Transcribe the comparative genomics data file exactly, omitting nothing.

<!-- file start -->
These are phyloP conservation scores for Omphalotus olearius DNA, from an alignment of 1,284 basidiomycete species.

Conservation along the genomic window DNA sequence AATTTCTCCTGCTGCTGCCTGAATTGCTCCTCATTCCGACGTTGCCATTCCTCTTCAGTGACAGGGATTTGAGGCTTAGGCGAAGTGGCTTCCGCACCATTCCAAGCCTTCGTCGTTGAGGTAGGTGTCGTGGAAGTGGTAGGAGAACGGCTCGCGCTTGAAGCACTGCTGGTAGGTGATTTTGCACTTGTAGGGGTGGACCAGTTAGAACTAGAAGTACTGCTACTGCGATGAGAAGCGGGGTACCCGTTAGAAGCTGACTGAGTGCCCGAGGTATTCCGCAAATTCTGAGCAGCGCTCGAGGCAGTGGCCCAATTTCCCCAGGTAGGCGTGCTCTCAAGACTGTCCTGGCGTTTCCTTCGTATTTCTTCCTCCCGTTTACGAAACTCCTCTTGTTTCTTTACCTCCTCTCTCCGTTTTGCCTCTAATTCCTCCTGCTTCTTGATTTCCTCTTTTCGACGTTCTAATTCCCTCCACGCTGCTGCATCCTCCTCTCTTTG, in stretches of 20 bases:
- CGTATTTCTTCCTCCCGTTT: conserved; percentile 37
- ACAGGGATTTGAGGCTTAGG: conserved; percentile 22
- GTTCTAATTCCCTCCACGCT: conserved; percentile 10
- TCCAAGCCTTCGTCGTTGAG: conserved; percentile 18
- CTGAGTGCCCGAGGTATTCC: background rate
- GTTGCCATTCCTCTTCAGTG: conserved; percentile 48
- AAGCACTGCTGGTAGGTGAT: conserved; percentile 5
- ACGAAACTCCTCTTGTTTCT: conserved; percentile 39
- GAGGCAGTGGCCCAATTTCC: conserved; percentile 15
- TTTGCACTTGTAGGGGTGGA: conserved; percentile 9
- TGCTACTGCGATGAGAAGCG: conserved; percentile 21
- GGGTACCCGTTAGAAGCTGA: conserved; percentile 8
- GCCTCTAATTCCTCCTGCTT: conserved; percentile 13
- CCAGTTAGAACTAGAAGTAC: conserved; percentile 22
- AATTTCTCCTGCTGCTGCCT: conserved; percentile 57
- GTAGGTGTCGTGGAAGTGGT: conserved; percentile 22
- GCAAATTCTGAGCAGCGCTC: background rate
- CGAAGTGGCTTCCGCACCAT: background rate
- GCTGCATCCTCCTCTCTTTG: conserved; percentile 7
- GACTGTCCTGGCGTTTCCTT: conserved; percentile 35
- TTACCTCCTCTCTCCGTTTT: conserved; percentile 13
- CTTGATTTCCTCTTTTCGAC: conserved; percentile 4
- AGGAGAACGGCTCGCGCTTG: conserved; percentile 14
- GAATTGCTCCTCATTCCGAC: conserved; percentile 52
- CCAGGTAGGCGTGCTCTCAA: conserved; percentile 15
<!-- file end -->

These are phyloP conservation scores for Omphalotus olearius DNA, from an alignment of 1,284 basidiomycete species.

Conservation along the genomic window DNA sequence AATTTCTCCTGCTGCTGCCTGAATTGCTCCTCATTCCGACGTTGCCATTCCTCTTCAGTGACAGGGATTTGAGGCTTAGGCGAAGTGGCTTCCGCACCATTCCAAGCCTTCGTCGTTGAGGTAGGTGTCGTGGAAGTGGTAGGAGAACGGCTCGCGCTTGAAGCACTGCTGGTAGGTGATTTTGCACTTGTAGGGGTGGACCAGTTAGAACTAGAAGTACTGCTACTGCGATGAGAAGCGGGGTACCCGTTAGAAGCTGACTGAGTGCCCGAGGTATTCCGCAAATTCTGAGCAGCGCTCGAGGCAGTGGCCCAATTTCCCCAGGTAGGCGTGCTCTCAAGACTGTCCTGGCGTTTCCTTCGTATTTCTTCCTCCCGTTTACGAAACTCCTCTTGTTTCTTTACCTCCTCTCTCCGTTTTGCCTCTAATTCCTCCTGCTTCTTGATTTCCTCTTTTCGACGTTCTAATTCCCTCCACGCTGCTGCATCCTCCTCTCTTTG, in stretches of 20 bases:
- CGTATTTCTTCCTCCCGTTT: conserved; percentile 37
- ACAGGGATTTGAGGCTTAGG: conserved; percentile 22
- GTTCTAATTCCCTCCACGCT: conserved; percentile 10
- TCCAAGCCTTCGTCGTTGAG: conserved; percentile 18
- CTGAGTGCCCGAGGTATTCC: background rate
- GTTGCCATTCCTCTTCAGTG: conserved; percentile 48
- AAGCACTGCTGGTAGGTGAT: conserved; percentile 5
- ACGAAACTCCTCTTGTTTCT: conserved; percentile 39
- GAGGCAGTGGCCCAATTTCC: conserved; percentile 15
- TTTGCACTTGTAGGGGTGGA: conserved; percentile 9
- TGCTACTGCGATGAGAAGCG: conserved; percentile 21
- GGGTACCCGTTAGAAGCTGA: conserved; percentile 8
- GCCTCTAATTCCTCCTGCTT: conserved; percentile 13
- CCAGTTAGAACTAGAAGTAC: conserved; percentile 22
- AATTTCTCCTGCTGCTGCCT: conserved; percentile 57
- GTAGGTGTCGTGGAAGTGGT: conserved; percentile 22
- GCAAATTCTGAGCAGCGCTC: background rate
- CGAAGTGGCTTCCGCACCAT: background rate
- GCTGCATCCTCCTCTCTTTG: conserved; percentile 7
- GACTGTCCTGGCGTTTCCTT: conserved; percentile 35
- TTACCTCCTCTCTCCGTTTT: conserved; percentile 13
- CTTGATTTCCTCTTTTCGAC: conserved; percentile 4
- AGGAGAACGGCTCGCGCTTG: conserved; percentile 14
- GAATTGCTCCTCATTCCGAC: conserved; percentile 52
- CCAGGTAGGCGTGCTCTCAA: conserved; percentile 15